Human impacts, Al Gore, and more
I was fortunate enough last night to hear Tim Flannery — he of The Weathermakers — speak here in Toronto to a crowd of businessmen and lawyers. Favorite moment:
Questioner: Mr. Flannery, do you think or wish that Al Gore should run for President?
Flannery: He’s already done it, and what’s more, he won!
Levity aside, Flannery delivered an excellent talk and specifically explained why, exactly, the atmosphere is so much more vulnerable to human disruption than something like the ocean.
When it comes to human impact on a system like the atmosphere, the important variable isn’t volume, but mass. More simply, it’s not the size of the sky, but the amount of stuff in it.
This is important, because the atmosphere’s actual mass is less than impressive. Rather than a "great aerial ocean,” the atmosphere that surrounds us is in fact rather insubstantial. Flannery said that if you liquefied it, the atmosphere would be 1/500th the volume of the earth’s oceans. Some quick Wikipedia searches later, and we see that this corresponds roughly to the volume of the Gulf of Mexico.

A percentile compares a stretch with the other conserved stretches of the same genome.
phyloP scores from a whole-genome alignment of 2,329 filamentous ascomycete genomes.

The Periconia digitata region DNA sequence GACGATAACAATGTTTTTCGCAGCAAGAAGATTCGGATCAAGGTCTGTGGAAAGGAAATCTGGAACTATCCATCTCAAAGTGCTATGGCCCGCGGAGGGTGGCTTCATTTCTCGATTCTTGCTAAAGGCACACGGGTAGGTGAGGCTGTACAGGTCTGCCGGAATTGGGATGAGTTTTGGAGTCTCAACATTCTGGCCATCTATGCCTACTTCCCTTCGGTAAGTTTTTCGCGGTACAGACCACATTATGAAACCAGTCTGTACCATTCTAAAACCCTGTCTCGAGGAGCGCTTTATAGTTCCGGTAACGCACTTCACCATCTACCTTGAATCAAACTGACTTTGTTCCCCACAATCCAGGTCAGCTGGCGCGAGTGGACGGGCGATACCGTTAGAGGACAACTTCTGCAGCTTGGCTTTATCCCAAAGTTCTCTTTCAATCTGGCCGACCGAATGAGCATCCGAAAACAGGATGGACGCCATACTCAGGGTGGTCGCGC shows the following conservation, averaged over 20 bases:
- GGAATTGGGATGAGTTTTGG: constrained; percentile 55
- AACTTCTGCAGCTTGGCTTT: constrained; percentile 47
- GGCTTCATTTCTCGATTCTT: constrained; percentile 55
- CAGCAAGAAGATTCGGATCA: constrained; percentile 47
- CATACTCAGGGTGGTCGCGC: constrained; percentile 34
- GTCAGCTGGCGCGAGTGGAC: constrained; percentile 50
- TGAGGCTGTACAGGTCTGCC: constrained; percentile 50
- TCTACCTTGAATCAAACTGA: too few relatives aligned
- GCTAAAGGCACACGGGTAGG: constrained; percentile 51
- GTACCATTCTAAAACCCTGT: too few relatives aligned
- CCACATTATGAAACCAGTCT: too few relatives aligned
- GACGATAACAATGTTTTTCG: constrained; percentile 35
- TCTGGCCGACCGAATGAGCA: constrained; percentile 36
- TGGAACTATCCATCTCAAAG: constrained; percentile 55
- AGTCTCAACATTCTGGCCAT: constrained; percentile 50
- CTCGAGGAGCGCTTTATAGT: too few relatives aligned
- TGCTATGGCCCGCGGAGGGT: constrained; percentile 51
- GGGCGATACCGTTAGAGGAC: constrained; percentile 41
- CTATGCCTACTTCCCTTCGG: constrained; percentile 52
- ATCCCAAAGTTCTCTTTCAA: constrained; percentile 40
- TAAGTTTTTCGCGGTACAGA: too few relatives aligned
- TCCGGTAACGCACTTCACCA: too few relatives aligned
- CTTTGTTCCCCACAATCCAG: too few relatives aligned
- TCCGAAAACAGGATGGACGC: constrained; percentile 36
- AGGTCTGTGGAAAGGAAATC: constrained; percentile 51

There is hope, of course. Flannery is extremely optimistic about our ability to pull carbon back out of the sky by reforesting tropical rainforests. This will, however, be problematic so long as we’re deforesting them to make biofuels.
One area where I disagree with Flannery: he supports nuclear (in a lukewarm sort of way) because not all regions have the same renewable opportunities and uranium is a carbon-free, portable source of energy. I’m not sure he’s necessarily correct about that — electricity can be moved thousands of kilometers by HVDC cables with low losses (PDF). Moving solar and wind electricity from places that have it to places that don’t shouldn’t be overly taxing to the economy.
Oh, and this one’s for you Dave: Flannery says coal is the enemy of the human race.